Another biography of a literature world's luminary from UK director Brian Gilbert (WILDE 1997), TOM & VIV is about the perturbed marriage between American poet T.S. Eliot (Dafoe), and his first wife Vivienne Haigh-Wood (Richardson), which lasts for 17 years from 1915 to 1932 (separated but never divorced).
It is a refined British period drama, in quaint but steadfast pace, a flamboyant Viv attracts the young poet, the passion speeds them up to elope, but Maurice (Dutton), Viv's younger brother, implicitly hints to Tom, there is something wrong with Viv, a physical ailment or something like that, but, it is rather too embarrassed to say it loud. If we are not familiar with their story, it is quite a challenge to conjecture what's the problem through the movie's oblique approach, Viv is shown to buy some highly contentious medicines in the pharmacy and Tom is clearly in a shock after their (first) lovemaking, and what we see is a blood-stained white bed sheet. They reconciles anyway, and Viv is fervently supportively to Tom's work, to him, she is a great helper and a significant influence.
But Viv suffers from frequent mood swings, due to her irregular menstruation (talking about a corporeal condition aggravates into a mental disorder), an irrevocable chasm is developing through time, when fame catches up with Tom but Viv's bouts of improprieties in the social activities greatly embarrass him. Their mutual effort of love and support is being put to test, and Tom finds solace in Catholic church and grows distant towards Viv, which puts her through the wringer of abandonment and isolation, she becomes a black sheep in her family and her behaviours grows ever more erratic and even dangerous, an institution becomes her only final home.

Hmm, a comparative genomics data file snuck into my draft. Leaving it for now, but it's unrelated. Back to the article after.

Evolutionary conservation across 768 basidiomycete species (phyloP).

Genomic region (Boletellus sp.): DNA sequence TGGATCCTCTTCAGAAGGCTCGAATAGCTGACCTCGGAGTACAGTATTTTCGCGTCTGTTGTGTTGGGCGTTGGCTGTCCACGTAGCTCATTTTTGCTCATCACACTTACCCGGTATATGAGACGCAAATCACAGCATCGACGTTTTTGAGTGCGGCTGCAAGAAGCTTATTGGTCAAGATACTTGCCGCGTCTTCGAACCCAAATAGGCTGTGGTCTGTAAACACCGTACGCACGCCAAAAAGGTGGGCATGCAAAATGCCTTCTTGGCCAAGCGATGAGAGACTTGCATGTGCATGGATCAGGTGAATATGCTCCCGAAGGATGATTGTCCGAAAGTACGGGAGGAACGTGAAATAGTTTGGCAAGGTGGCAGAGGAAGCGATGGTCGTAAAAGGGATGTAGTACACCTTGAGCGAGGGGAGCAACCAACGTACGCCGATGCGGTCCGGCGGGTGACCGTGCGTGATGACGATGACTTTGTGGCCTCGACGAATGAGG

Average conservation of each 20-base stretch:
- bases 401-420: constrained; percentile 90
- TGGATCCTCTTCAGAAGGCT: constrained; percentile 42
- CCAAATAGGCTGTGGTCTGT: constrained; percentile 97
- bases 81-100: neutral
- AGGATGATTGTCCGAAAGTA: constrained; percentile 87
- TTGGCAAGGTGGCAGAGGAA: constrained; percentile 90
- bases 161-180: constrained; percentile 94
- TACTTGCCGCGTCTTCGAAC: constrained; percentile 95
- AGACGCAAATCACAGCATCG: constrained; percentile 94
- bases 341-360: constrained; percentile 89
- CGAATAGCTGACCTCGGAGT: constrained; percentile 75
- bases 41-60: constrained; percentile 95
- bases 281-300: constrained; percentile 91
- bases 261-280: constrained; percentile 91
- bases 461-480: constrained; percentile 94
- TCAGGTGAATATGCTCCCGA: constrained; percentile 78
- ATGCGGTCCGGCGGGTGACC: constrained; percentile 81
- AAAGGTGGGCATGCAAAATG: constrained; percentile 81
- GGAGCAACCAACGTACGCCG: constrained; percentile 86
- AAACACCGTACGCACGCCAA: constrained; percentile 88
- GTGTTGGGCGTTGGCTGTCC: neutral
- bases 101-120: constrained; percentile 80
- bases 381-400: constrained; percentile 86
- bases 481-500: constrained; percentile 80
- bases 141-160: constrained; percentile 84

Never a daft gal, Viv has always been sharp-minded and opinionated, she is no Sloane Ranger either, born with a silver spoon but she makes no fuss to marry her impecunious husband and live with him in a small attic, but the incurable health problem distresses her, shames her and Tom is her sole hope and crutch, when he finally capitulates, Viv rationally opts for her own destiny. Miranda Richardson is meritoriously nominated for an Oscar for her incredible work, to interpret Viv's "moral insanity" with attention-absorbing flair and eccentric mannerism, unpredictable as a time-bomb which is ready to explode at any time, but also poignantly reflects her powerlessness out of her seemingly arbitrary spasms of hysteria.
Willem Dafoe is in his most restrained fashion to portray Tom with an intellectual's unfathomable nature, his soft-spoken delivery obscures the distinction between a tender mercy and a devoted lover, contrary to Viv, his suffering is latent, his final look is frosty and inaccessible, after we learn about Viv's situations, the stance of Gilbert and playwright Michael Hasting on this tragic relationship is fairly manifest. Rosemary Harris, also seizes an Oscar nomination for playing Viv's mother Rose, imbues a sedate facade of dignity from a genteel matron, apart from her immaculate enunciation, her gaze at Viv compellingly evinces affection and disappointment in unison.
At the end of the day, TOM & VIV doesn't disappoint (apart from the pungent whiff of the typical British self-esteem), Gilbert dissects a problematic relationship pickle with its unobtrusive scalpel, a slow-burner worthy the investment of your time, whether or not you are au fait with T.S. Eliot.